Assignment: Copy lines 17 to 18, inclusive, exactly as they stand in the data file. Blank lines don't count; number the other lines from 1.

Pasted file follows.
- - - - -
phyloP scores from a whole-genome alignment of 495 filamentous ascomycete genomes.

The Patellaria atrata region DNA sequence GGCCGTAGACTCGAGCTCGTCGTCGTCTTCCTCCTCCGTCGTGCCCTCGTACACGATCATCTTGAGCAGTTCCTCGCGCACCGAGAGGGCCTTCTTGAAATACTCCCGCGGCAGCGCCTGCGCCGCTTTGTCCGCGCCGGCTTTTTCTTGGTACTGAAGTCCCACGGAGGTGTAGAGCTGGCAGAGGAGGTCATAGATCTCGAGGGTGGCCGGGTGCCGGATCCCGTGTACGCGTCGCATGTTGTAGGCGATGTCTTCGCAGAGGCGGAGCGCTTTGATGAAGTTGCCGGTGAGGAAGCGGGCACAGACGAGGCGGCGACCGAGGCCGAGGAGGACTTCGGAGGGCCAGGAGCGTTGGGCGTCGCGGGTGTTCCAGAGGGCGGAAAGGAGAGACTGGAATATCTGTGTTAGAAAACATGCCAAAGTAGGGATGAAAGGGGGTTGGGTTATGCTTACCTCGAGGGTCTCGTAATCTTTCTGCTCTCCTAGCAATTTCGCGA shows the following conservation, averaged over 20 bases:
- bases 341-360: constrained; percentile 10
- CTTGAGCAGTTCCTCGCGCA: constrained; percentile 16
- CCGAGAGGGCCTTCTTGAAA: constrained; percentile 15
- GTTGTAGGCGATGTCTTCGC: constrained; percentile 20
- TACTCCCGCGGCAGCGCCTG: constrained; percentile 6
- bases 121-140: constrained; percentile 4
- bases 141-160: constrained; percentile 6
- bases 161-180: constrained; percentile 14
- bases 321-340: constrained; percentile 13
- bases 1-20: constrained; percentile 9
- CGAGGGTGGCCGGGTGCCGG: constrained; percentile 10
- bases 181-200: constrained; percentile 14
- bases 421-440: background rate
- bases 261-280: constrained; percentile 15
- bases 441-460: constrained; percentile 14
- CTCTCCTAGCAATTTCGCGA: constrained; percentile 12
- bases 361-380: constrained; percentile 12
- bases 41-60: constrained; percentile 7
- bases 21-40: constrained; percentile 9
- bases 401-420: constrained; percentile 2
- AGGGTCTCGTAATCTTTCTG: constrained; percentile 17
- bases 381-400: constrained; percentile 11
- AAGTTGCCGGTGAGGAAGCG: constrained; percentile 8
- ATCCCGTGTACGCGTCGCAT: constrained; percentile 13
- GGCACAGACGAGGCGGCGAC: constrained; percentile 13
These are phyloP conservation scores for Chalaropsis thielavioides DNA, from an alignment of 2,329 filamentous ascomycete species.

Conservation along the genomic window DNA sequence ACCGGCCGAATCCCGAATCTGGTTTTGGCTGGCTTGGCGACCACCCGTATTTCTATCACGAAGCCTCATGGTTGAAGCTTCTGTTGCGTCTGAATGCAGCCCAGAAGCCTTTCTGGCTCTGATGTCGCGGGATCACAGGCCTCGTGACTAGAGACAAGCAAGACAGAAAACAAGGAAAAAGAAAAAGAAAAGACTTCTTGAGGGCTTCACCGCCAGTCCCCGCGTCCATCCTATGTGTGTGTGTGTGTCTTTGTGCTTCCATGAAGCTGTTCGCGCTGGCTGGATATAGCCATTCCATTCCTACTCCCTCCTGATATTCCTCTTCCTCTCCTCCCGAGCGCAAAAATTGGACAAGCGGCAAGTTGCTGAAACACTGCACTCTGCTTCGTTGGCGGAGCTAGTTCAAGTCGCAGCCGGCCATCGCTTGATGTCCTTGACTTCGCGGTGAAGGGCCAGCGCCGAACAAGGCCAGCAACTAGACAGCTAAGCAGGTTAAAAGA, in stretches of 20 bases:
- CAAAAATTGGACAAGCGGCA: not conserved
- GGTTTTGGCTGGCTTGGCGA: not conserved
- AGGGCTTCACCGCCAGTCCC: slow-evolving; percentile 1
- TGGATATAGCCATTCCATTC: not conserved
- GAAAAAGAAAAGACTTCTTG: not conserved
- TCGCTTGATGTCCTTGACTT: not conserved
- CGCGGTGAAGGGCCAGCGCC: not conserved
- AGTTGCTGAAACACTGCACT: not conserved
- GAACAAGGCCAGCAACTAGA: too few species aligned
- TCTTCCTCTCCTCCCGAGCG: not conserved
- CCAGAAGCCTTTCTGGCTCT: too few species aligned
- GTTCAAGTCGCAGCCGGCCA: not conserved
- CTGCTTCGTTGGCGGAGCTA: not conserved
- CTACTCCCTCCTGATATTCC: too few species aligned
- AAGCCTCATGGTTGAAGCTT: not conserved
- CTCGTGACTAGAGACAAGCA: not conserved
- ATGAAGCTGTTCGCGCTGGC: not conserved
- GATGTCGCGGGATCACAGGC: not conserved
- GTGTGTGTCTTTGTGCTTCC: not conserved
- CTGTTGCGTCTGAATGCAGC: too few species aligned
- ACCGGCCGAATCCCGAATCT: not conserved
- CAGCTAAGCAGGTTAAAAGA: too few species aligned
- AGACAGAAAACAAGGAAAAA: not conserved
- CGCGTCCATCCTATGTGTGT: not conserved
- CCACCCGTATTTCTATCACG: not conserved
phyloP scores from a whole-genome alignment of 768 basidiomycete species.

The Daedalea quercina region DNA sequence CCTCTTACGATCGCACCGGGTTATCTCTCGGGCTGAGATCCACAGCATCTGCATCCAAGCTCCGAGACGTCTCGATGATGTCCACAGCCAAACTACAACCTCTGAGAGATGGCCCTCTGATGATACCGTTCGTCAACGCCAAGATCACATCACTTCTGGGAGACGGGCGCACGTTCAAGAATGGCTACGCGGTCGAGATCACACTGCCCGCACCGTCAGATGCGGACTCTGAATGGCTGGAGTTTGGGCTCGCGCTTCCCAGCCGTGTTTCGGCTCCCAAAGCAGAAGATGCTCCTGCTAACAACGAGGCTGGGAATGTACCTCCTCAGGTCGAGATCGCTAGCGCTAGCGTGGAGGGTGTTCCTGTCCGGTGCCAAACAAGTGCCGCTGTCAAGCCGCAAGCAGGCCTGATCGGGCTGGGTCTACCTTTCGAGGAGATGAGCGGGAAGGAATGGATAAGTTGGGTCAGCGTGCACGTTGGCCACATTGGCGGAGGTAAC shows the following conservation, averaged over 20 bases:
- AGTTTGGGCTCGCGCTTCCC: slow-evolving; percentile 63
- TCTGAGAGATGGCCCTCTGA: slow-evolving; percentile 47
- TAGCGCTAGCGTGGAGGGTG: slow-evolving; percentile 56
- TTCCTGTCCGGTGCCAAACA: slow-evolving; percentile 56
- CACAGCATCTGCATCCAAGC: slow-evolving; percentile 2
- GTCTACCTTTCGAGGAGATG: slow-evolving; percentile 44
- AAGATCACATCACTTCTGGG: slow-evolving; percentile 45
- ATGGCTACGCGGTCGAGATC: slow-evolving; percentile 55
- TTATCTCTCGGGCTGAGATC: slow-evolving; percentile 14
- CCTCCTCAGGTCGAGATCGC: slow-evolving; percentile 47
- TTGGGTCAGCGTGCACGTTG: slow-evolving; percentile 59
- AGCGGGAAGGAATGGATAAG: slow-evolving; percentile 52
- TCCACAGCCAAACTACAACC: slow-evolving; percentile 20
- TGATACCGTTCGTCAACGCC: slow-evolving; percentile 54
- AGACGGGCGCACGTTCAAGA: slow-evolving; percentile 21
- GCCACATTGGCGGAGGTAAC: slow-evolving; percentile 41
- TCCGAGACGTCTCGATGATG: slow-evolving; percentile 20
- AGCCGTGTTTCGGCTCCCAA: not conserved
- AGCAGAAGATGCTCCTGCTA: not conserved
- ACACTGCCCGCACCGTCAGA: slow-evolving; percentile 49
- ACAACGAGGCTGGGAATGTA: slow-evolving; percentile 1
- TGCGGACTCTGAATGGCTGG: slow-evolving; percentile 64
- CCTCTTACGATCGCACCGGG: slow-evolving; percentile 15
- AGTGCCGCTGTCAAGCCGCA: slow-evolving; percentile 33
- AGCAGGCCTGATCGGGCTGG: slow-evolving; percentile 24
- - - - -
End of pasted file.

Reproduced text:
- bases 441-460: constrained; percentile 14
- CTCTCCTAGCAATTTCGCGA: constrained; percentile 12